March 2011 was probably the worst month of my life! A couple of my blogs and websites, which had generally been doing very well for a good few years until that point, took a real SERP nosedive, and I lost a lot of visitors and traffic (and a good chunk of my revenues) almost instantly.
Turns out that those websites had become the casualty of the now-infamous ‘Panda’ – the change in Google’s search algorithm dubbed the Google Panda.
My first thought was that it was all quite obviously a mistake, an error, a screw-up on Google’s part. Because all my websites were in complete coherence with Google’s list of recommendations for webmasters, had good quality content on them, and above all, all my SEO practices consisted of completely whitehat SEO methods. I was doing nothing illegal or what Google would term blackhat methods.
However upon further investigation, it was discovered that the dip rankings and the traffic was deserved. I had made some mistakes that had cost me a good 3+ years of hard work, and chosen to ignore a few good SEO habits. I therefore set about to rectify those mistakes and I’m glad to say that a year later, I have made a pretty good recovery from the setbacks.
So what exactly are these changes, and how do they affect you and your website? Most importantly perhaps, how can you, as a fellow SEO and webmaster, adapt? Read on.
1. The Content
Google’s Panda update was notorious for its emphasis on unique, high-quality, well-researched and comprehensively-written content that provides value to the reader.
Therefore, make sure you avoid writing those 100-words-or-less articles.
Write well, be comprehensive and above all, write quality! Quality over quantity is what the Panda and Google will look at, but having said that, you cannot honestly expect to be comprehensive and thorough with whatever you want to say in a 100 words, right?
While it is not a written rule, it is generally a good idea to stick with a minimum of 300-400 words. Spun or copied content is a big no here, as such content almost guarantees your website getting de-indexed and banned for good.
Using breadcrumb navigation is essential. I am of course referring to the links on top of a website that show where you might be on the site at a single glance. For instance Home > Football > Match Reviews > Champions League. Or something similar to that that.
Almost every website uses breadcrumbs, as not only they are good in terms of good rankings, they also provide your visitors with proper navigation and help them from getting lost on your website.
3. Blog Speed
Google has pretty much made it crystal clear that blog or website speed (overall speed, load times, etc.) would be playing a big role in determining its rank. It is therefore essential to ensure that your website has optimal loading times. Pingdom for instance, is a tool that lets you check just that.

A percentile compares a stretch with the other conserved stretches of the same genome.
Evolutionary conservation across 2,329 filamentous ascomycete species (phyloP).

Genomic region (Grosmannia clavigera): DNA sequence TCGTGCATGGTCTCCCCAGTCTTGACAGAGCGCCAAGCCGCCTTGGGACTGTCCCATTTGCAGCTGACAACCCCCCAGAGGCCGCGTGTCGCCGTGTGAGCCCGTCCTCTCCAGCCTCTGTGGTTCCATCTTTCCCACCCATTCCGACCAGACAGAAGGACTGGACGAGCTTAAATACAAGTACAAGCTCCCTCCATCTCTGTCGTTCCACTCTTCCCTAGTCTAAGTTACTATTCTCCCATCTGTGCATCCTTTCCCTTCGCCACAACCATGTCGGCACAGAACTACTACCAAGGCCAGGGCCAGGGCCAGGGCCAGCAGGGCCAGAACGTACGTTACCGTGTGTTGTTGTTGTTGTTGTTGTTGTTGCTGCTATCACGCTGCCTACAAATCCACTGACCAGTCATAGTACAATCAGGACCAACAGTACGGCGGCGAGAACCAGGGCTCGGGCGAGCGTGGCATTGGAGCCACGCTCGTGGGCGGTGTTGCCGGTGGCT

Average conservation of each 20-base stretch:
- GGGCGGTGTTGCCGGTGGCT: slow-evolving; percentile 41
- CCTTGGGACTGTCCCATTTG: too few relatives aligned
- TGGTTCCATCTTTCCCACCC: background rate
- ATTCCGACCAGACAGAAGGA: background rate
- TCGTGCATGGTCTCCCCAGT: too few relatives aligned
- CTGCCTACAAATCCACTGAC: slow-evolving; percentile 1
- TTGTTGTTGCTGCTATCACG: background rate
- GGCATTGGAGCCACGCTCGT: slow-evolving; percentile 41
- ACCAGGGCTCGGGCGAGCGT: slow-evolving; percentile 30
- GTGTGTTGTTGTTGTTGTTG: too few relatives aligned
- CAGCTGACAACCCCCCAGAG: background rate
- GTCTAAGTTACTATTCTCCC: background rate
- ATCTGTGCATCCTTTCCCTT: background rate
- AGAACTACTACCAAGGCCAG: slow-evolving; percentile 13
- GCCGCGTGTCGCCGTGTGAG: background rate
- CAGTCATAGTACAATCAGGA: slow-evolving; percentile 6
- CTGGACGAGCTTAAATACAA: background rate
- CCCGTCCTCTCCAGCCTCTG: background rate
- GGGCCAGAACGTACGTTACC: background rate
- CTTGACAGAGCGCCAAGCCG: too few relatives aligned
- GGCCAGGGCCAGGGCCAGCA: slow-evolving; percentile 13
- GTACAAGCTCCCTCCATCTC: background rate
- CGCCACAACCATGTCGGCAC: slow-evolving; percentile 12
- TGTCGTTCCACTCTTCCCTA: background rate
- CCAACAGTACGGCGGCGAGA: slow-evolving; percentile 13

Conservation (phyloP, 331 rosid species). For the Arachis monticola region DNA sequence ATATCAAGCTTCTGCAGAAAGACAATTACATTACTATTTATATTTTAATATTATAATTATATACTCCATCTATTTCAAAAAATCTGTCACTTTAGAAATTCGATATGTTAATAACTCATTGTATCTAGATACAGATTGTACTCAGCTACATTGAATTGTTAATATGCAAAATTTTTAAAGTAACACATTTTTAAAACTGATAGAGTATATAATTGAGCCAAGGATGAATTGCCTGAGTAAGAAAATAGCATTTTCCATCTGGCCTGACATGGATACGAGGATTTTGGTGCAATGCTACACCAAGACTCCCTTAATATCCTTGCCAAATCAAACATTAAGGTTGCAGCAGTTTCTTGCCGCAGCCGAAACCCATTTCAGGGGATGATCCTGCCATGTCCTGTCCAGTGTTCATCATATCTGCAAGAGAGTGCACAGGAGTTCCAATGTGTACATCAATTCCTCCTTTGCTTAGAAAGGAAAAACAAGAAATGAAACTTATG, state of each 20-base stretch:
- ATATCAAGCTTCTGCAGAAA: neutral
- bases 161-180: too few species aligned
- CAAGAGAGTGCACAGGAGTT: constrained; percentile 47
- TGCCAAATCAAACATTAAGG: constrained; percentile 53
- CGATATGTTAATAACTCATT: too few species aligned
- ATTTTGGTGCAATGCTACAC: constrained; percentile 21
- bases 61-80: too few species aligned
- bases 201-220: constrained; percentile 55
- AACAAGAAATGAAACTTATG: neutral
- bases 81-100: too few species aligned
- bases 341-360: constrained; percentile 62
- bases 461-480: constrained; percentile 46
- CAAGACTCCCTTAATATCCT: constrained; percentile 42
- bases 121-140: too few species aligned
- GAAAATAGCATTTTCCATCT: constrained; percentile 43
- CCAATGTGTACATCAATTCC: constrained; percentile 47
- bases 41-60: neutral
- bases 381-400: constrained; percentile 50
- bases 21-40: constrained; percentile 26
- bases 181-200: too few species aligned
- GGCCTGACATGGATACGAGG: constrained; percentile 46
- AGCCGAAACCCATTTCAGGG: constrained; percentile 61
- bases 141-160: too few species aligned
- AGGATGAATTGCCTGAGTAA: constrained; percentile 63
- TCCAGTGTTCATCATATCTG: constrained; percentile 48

Make sure that (a) your website is hosted locally, or in the country you’re targeting, (b) you get a good host, because even shared packages from good hosts work well, however do look into investing in a dedicated hosting package if budgets allow, and (c) keep your website as light as possible, by not putting too many plugins, high-res and high-size images or anything else that would slow down its load times.
4. Social Integration
The Panda update is also well-known now for its emphasis on social integration, and I’ve always been a big fan and an advocate of integration all my websites and blog with Facebook, Twitter, G+, LinkedIn, Youtube and more recently, Pinterest.
Not surprisingly then, did I see specifically all those blogs taking a hit which had poor social media integration. Now however, all my websites are properly integrated with social mediums, with Facebook, Twitter et all.
Above all, buttons for all these social sites are now properly displayed on all websites. This in particular is something that is extremely important – having ‘like’, ‘+1’ ‘RT’ etc. buttons on your website and all posts. Most themes (such as those on the Wordpress platform) already come with such integration; all you need to do is link your account with these buttons.
For those who might put this off because of time/hassle, well, it doesn’t take too long to set up a Facebook page, does it?
5. Rich Snippets
Panda also introduces a little something called rich-snippets, essential to good SEO. But what exactly are these?
Ever run a search on Google, and seen results accompanied with those little headshots or mug shots of people, in the results page? Well those are rich snippets, and they are actually a part of Google’s authorship program.
All you need to do to get your own mug right beside your website in the results is to create a Google+ profile, fill out a form, and get a markup code which is to be inserted in your website, and voila! You’ll be a certified author, with the ability to have rich snippets for your website appear in the search results.
Not only do rich snippets make your website stand out in a sea of search results (almost forcing the user to click), they also improve the SEO worth of your website considerably, allowing you to rank higher in the SEPRs.